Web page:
19 Songs

EDITORS’ NOTES

The producer and instrumentalist Jon Brion has created scores for a number of Hollywood projects, including Magnolia, I Heart Huckabees, and Eternal Sunshine of the Spotless Mind. The latter film was scripted by Charlie Kaufman, and when Kaufman made his directorial debut with Synecdoche, New York, Brion was called upon to create the score. The Synecdoche soundtrack features a string orchestra joined at times by guitar, bassoon, piano, and other instruments. Moods and tones vary, from the ironically perky march, “Tacky Entrance Music,” to “Sex Based Decision Making,” which, despite the humorous title, is a somber piece for piano and strings. The album closes strongly with three songs: "Little Person,” which is used in Synecdoche’s trailer, voices the dream of finding the right mate in a fairly straightforward and touching manner; “Song for Caden” is a self-conscious love song with a morbid, it-doesn’t-really-matter attitude evocative of Randy Newman; “Schenectady,” a gloomy-but-funny slice of Americana that spotlights old-timey vocals, wraps things up on a bittersweet note.

EDITORS’ NOTES

The producer and instrumentalist Jon Brion has created scores for a number of Hollywood projects, including Magnolia, I Heart Huckabees, and Eternal Sunshine of the Spotless Mind. The latter film was scripted by Charlie Kaufman, and when Kaufman made his directorial debut with Synecdoche, New York, Brion was called upon to create the score. The Synecdoche soundtrack features a string orchestra joined at times by guitar, bassoon, piano, and other instruments. Moods and tones vary, from the ironically perky march, “Tacky Entrance Music,” to “Sex Based Decision Making,” which, despite the humorous title, is a somber piece for piano and strings. The album closes strongly with three songs: "Little Person,” which is used in Synecdoche’s trailer, voices the dream of finding the right mate in a fairly straightforward and touching manner; “Song for Caden” is a self-conscious love song with a morbid, it-doesn’t-really-matter attitude evocative of Randy Newman; “Schenectady,” a gloomy-but-funny slice of Americana that spotlights old-timey vocals, wraps things up on a bittersweet note.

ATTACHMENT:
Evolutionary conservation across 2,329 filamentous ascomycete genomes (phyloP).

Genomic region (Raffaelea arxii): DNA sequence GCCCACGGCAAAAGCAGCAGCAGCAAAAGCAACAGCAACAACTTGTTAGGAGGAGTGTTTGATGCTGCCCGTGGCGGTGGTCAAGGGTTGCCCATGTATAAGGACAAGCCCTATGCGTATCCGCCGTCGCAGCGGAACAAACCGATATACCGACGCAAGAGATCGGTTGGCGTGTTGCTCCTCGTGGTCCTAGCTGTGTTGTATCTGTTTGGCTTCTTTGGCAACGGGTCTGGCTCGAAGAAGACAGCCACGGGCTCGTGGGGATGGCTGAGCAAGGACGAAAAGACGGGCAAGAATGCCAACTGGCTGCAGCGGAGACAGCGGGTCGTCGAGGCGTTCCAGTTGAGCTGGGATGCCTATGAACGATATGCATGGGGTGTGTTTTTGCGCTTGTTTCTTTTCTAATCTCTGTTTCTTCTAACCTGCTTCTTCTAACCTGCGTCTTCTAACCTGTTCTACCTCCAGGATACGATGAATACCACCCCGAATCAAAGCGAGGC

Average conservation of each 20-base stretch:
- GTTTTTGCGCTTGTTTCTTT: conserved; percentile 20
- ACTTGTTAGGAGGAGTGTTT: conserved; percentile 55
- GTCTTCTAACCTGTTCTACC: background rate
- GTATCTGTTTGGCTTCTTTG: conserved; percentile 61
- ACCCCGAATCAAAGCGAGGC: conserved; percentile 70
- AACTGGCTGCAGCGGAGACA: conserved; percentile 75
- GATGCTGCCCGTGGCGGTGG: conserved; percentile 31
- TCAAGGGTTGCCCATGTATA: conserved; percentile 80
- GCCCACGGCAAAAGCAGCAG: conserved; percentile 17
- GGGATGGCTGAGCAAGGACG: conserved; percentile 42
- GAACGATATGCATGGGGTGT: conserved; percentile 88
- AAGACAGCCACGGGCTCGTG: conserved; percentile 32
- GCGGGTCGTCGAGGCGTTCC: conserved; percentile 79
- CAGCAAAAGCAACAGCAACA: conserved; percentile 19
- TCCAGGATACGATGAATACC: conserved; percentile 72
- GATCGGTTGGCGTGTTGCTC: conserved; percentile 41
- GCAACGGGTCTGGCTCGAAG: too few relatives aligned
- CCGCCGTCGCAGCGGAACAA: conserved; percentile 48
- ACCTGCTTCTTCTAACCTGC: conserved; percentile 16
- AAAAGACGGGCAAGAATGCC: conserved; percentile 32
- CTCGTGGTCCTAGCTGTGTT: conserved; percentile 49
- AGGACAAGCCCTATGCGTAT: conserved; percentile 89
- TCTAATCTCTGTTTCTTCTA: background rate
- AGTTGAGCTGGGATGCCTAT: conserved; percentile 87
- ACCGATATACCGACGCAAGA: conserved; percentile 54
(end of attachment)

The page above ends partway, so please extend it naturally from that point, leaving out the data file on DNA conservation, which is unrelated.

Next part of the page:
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2:32
1:29
1:11
0:52
3:04
1:24
1:20
1:56
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1:51
1:40
2:37
1:26
4:02
2:01
3:53
3:21
2:32

About Jon Brion

Producer, songwriter, and multi-instrumentalist Jon Brion grew up in a musical family: his father was director of the Yale concert and marching bands, his mother sang in jazz bands, and his siblings, Randy (a conductor/arranger in L.A.) and Laurie (a violinist), were both avid music students. Young Jon didn't deal with instruction or practice well, but his natural affinity for improvisation and melody more than made up for his impatience. Unwilling to conform to the conventional school system, Brion attended special education class at Hamden High School in New Haven, CT, and the day he turned 17, he left school for good. Moving to Boston in 1987, the young musician formed many bonds that he would keep long into his professional career, including producer Mike Denneen (owner of Q Division, Boston's premier studio and record label) and 'Til Tuesday vocalist Aimee Mann. Also while there, Brion tuned his improvisational musical abilities: "I used to watch TV with an unplugged electric guitar, on the couch, and commercials would come on and I'd try to play along. It was one of the prime things I concerned myself with for several years, getting to the point where if I heard it, I could play it. Then I started working on getting my brain to do multiple things at once. And having my hands translate them." This proficiency led to increasingly frequent studio work on the West Coast, eventually resulting in his move to L.A. While in California, he and Jellyfish guitarist Jason Falkner formed the Grays, an underground superstar group which released the 1994 album Ro Sham Bo, before quickly fading as the other members (Falkner, Dan McCarroll, and Buddy Judge) went on to individual musical success. Throughout the '90s, Brion found himself increasingly in demand in the studio, producing and collaborating on albums by Aimee Mann, Fiona Apple, Rufus Wainwright, David Byrne, and the Eels and soundtracks including the Grammy-nominated Magnolia.

In addition to his prolific studio work, he also has held a long-term position as "the house band" Friday nights at the high-profile Hollywood nightclub Largo. At his live shows, the crowd can expect anything from guest appearances by Aimee Mann, Michael Stipe, Elvis Costello, T-Bone Burnett, or Grant Lee Phillips, and Brion is infamous for making up songs on the spot (often from titles shouted from the audience). He also is beloved for his quirky cover versions of songs by Cheap Trick, the Beatles, and Cole Porter, proudly likening his on-stage antics to "spraying musical Raid on the classics, until each dying song flips on its back and wiggles its little musical legs in surrender." Whatever music he was involved in, his eclectic touch undeniably shaped the sound of many progressive alternative musicians throughout the '90s. ~ Zac Johnson

  • ORIGIN
    Glen Ridge, NJ

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